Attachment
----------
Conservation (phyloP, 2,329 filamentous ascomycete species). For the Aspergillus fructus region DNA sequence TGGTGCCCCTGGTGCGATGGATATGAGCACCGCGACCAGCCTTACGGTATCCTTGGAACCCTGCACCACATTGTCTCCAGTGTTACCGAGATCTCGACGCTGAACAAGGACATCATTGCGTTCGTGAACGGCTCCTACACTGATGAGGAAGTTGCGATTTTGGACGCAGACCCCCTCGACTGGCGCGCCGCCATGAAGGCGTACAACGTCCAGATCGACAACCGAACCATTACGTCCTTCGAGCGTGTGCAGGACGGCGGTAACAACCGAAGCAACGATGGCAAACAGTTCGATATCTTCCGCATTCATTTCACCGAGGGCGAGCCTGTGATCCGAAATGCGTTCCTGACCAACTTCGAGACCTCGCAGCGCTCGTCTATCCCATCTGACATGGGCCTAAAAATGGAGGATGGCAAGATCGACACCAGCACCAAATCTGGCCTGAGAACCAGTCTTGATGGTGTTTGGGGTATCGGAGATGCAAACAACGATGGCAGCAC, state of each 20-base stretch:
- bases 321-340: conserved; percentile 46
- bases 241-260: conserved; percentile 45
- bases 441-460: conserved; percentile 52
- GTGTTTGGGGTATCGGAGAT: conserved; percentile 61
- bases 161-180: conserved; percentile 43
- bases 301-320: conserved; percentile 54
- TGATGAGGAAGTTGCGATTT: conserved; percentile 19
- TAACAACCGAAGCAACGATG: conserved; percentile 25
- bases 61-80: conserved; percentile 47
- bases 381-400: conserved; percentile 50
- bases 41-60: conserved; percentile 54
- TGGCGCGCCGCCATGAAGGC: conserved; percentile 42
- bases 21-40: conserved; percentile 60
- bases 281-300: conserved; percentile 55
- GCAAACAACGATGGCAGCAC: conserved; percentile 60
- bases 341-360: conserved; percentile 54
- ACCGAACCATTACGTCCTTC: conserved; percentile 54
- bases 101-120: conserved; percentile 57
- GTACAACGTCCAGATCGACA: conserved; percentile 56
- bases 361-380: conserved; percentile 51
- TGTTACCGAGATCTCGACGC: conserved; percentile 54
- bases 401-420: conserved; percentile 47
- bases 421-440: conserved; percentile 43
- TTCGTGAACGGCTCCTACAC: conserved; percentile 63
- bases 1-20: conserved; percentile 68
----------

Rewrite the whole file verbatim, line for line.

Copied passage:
Conservation (phyloP, 2,329 filamentous ascomycete species). For the Aspergillus fructus region DNA sequence TGGTGCCCCTGGTGCGATGGATATGAGCACCGCGACCAGCCTTACGGTATCCTTGGAACCCTGCACCACATTGTCTCCAGTGTTACCGAGATCTCGACGCTGAACAAGGACATCATTGCGTTCGTGAACGGCTCCTACACTGATGAGGAAGTTGCGATTTTGGACGCAGACCCCCTCGACTGGCGCGCCGCCATGAAGGCGTACAACGTCCAGATCGACAACCGAACCATTACGTCCTTCGAGCGTGTGCAGGACGGCGGTAACAACCGAAGCAACGATGGCAAACAGTTCGATATCTTCCGCATTCATTTCACCGAGGGCGAGCCTGTGATCCGAAATGCGTTCCTGACCAACTTCGAGACCTCGCAGCGCTCGTCTATCCCATCTGACATGGGCCTAAAAATGGAGGATGGCAAGATCGACACCAGCACCAAATCTGGCCTGAGAACCAGTCTTGATGGTGTTTGGGGTATCGGAGATGCAAACAACGATGGCAGCAC, state of each 20-base stretch:
- bases 321-340: conserved; percentile 46
- bases 241-260: conserved; percentile 45
- bases 441-460: conserved; percentile 52
- GTGTTTGGGGTATCGGAGAT: conserved; percentile 61
- bases 161-180: conserved; percentile 43
- bases 301-320: conserved; percentile 54
- TGATGAGGAAGTTGCGATTT: conserved; percentile 19
- TAACAACCGAAGCAACGATG: conserved; percentile 25
- bases 61-80: conserved; percentile 47
- bases 381-400: conserved; percentile 50
- bases 41-60: conserved; percentile 54
- TGGCGCGCCGCCATGAAGGC: conserved; percentile 42
- bases 21-40: conserved; percentile 60
- bases 281-300: conserved; percentile 55
- GCAAACAACGATGGCAGCAC: conserved; percentile 60
- bases 341-360: conserved; percentile 54
- ACCGAACCATTACGTCCTTC: conserved; percentile 54
- bases 101-120: conserved; percentile 57
- GTACAACGTCCAGATCGACA: conserved; percentile 56
- bases 361-380: conserved; percentile 51
- TGTTACCGAGATCTCGACGC: conserved; percentile 54
- bases 401-420: conserved; percentile 47
- bases 421-440: conserved; percentile 43
- TTCGTGAACGGCTCCTACAC: conserved; percentile 63
- bases 1-20: conserved; percentile 68